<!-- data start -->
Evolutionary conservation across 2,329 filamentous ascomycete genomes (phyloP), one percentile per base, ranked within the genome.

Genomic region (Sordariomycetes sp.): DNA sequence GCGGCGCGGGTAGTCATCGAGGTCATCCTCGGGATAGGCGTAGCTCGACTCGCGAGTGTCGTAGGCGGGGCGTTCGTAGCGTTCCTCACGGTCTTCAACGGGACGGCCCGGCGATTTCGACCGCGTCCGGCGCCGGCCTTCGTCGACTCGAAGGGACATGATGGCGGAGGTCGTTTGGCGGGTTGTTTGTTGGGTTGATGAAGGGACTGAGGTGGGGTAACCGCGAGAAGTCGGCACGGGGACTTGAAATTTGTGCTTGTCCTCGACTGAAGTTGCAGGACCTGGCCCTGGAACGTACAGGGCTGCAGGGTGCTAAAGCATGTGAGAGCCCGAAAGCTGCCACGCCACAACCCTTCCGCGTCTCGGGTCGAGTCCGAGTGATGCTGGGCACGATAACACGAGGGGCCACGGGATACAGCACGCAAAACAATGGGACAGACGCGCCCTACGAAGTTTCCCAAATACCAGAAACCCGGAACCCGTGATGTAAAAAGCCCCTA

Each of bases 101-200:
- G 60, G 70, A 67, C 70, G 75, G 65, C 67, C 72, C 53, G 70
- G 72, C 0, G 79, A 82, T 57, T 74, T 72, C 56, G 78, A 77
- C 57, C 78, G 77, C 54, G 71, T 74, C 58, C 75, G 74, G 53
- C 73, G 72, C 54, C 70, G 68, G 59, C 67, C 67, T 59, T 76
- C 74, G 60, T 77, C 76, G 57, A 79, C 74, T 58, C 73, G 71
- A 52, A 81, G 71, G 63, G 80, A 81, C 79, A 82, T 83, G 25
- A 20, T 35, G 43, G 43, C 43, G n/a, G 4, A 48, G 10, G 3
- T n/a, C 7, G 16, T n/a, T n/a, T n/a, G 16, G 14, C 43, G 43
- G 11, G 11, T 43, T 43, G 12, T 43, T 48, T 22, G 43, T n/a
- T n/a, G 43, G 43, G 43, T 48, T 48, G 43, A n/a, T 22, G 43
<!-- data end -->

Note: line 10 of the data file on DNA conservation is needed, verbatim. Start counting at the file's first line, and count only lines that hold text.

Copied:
- A 20, T 35, G 43, G 43, C 43, G n/a, G 4, A 48, G 10, G 3